Dakarai is a half incubus, born of a human father and demon mother. He is loved, but somewhat smothered by his mother and siblings and longs for some independence. So Daka sets off for a nearby town, where he almost immediately is struck by a gorgeous man walking by. Daka can’t help but follow the man and strike up a conversation. Although Daka should want nothing more than to feed from the man through shared passion, he finds he wants to get to know him instead.
Mahu lives a quiet life in ancient Egypt. After losing his wife and child to illness, Mahu fills his days making papyrus and enjoying swimming in the Nile. When Daka strikes up a conversation, the two men connect and form an immediate friendship. An attraction also simmers between them, and soon they are acting upon it. Daka is careful never to use his sway to compel Mahu’s interest, but instead the pair build a relation of sex, love, and companionship. They even manage to overcome Daka’s revelation that he is not all human, but in fact part demon. It is not easy for Mahu, being a religious man who has always been taught demons are pure evil. But the bond between the men is strong enough that they are able to work through it together.
Their happiness is only marred by Mahu’s illness, one he tries to hide but that has both men worried. After Mahu lost his family to a similar cough, he knows that he likely faces the same fate. As a demon with a near endless life, Daka cannot bear the thought of losing Mahu, especially this soon. He wants nothing more than to save Mahu’s life, and Daka has an idea of how it can be done. But Mahu has always planned to see his family in the afterlife, and rejects Daka’s plan. But Daka knows he can save Mahu, and is determined to do all he can. Now with betrayal shattering the bond between the men, Daka and Mahu must figure out if they can find their way back to each other and to their love.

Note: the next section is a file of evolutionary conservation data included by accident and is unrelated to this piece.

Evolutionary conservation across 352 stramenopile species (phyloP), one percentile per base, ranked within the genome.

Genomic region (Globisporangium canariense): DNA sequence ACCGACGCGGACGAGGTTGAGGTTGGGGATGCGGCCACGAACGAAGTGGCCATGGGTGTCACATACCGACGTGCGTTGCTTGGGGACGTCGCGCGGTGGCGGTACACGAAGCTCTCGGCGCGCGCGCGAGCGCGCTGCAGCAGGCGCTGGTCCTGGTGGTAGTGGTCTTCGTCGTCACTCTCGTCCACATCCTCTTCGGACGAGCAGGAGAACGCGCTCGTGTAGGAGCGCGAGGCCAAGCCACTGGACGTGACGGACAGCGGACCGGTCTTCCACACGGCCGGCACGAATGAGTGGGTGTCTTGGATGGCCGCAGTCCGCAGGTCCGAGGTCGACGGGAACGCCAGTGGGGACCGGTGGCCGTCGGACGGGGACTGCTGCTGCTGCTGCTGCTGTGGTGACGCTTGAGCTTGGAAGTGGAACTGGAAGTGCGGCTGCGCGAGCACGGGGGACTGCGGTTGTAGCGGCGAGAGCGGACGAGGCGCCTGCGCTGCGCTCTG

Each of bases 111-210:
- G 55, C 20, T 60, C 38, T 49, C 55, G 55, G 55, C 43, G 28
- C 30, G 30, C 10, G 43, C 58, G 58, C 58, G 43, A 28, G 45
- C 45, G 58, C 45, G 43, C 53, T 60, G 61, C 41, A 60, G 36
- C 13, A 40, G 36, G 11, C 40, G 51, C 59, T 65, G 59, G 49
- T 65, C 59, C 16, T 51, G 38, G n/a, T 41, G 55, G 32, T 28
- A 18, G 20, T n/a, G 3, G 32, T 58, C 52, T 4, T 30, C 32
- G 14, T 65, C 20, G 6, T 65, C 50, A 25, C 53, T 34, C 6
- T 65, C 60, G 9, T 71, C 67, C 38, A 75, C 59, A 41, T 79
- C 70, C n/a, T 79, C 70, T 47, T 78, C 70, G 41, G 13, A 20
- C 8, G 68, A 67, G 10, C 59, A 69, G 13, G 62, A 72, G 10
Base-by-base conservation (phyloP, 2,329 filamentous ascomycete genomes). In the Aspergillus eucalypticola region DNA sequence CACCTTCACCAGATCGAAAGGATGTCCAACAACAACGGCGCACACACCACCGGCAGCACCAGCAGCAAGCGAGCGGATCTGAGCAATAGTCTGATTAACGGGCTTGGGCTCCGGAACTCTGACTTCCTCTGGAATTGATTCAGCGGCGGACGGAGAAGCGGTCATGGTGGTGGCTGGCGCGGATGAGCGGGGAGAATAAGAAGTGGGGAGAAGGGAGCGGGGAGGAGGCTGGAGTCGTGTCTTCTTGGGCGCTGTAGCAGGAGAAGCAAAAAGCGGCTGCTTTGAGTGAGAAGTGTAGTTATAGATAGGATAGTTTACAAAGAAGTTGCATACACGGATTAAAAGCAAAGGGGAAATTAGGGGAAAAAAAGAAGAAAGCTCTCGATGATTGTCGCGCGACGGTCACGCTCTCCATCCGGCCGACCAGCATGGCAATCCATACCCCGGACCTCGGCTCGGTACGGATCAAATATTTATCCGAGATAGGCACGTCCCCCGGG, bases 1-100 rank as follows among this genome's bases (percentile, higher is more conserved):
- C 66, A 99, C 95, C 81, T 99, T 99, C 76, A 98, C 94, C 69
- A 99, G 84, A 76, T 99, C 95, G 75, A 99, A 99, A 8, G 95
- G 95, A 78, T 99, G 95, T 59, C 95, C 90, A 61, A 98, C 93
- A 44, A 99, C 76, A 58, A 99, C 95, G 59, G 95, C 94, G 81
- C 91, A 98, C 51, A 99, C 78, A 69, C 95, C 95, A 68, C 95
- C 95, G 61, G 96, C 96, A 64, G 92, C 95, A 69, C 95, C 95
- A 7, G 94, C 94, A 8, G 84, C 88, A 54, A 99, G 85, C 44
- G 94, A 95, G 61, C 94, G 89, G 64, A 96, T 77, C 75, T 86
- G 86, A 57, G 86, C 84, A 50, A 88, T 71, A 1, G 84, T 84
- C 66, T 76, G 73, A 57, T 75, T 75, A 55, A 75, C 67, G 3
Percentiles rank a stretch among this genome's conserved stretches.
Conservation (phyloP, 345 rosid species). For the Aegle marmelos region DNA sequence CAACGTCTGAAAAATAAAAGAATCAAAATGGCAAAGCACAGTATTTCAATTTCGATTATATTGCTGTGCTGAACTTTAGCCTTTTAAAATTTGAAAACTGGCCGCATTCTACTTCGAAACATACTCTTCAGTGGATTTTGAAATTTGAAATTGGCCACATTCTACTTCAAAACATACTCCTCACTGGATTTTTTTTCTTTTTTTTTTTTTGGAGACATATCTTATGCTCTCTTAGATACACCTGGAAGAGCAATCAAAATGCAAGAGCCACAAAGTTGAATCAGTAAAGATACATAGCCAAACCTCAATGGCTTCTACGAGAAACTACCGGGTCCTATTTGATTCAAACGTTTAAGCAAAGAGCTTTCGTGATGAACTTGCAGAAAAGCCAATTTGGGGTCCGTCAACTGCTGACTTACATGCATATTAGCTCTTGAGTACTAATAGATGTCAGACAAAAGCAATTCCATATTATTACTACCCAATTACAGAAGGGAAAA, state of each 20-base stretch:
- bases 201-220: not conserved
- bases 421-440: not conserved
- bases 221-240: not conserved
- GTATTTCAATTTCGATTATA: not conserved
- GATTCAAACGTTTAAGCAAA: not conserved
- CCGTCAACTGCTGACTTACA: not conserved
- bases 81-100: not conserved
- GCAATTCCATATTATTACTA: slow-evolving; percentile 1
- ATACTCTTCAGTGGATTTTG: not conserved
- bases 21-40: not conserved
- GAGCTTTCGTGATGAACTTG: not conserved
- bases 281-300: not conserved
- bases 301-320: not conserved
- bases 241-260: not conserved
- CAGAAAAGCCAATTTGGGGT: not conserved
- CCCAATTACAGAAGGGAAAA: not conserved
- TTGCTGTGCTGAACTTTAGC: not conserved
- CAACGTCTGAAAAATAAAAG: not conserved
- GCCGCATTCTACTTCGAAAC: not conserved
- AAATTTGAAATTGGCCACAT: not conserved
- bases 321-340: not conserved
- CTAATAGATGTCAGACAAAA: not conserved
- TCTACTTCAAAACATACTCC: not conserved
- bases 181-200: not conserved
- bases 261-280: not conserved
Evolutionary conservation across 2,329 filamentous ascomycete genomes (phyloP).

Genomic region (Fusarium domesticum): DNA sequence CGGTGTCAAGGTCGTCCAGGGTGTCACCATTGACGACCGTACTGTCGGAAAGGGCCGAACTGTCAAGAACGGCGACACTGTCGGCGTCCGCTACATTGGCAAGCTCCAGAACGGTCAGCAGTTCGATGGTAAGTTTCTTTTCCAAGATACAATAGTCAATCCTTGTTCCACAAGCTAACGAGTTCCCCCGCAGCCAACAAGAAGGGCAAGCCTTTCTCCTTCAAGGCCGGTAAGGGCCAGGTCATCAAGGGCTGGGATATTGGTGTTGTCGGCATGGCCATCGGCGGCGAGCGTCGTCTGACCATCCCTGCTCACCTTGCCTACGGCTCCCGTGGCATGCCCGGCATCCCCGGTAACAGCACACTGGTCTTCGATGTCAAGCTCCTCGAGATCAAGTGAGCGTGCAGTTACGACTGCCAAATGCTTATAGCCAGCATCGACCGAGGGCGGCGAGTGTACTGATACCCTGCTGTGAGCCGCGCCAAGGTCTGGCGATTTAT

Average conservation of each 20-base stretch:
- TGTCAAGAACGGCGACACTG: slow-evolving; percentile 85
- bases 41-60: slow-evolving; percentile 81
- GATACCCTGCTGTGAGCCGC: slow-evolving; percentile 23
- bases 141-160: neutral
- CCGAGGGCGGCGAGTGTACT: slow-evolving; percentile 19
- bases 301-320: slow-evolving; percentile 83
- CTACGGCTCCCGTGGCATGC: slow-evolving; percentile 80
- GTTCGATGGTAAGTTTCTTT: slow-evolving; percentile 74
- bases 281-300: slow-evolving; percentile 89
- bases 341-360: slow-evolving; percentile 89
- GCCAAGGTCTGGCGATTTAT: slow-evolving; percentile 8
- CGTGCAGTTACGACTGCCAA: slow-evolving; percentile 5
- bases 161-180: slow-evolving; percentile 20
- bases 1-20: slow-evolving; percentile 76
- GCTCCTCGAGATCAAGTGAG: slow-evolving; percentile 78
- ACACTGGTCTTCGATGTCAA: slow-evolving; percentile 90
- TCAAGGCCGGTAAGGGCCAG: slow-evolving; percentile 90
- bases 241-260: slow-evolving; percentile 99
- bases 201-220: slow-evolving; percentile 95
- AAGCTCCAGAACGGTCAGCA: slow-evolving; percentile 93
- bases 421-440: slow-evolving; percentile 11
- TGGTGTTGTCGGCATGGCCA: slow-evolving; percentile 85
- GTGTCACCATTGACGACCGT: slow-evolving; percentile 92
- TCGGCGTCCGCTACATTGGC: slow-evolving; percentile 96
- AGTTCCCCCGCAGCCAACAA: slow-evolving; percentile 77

Beyond the Ruby River is the third book in Lee Colgin’s Immortal Jewels series. We have met Mahu in past books and he has been a small, but key side character in the first two stories. In those books, Mahu is suffering from an illness that affects older vampires and the other vampires are desperate to save him. Mahu’s plight drives the action in the second book, in particular, so I was very interested to get his story here.
My favorite part of this book is the way Colgin develops life for Daka and Mahu in ancient Egypt. I have no idea how authentic the depiction is, but I found it really interesting to see the life at that time. We get some nice detail, such as how Mahu turns papyrus into scrolls, or bits about village life. I enjoyed Mahu and Daka’s early courtship and watching the men fall for one another. They hit a stumbling block with regard to Daka being a demon, as Mahu’s initial reaction is horror. But the bond they have allows them to work through this and I really enjoyed their connection. We also get some interesting world building with regard to demons and incubi, an aspect of the paranormal world that hasn’t come up much yet in the series. I appreciated that Colgin is careful to note that Daka does not use his limited abilities at influence to coerce Mahu into sex, but instead it is clear they have a mutual love and desire for one another. So I really enjoyed the development of the romance between Mahu and Daka and liked this aspect of the story.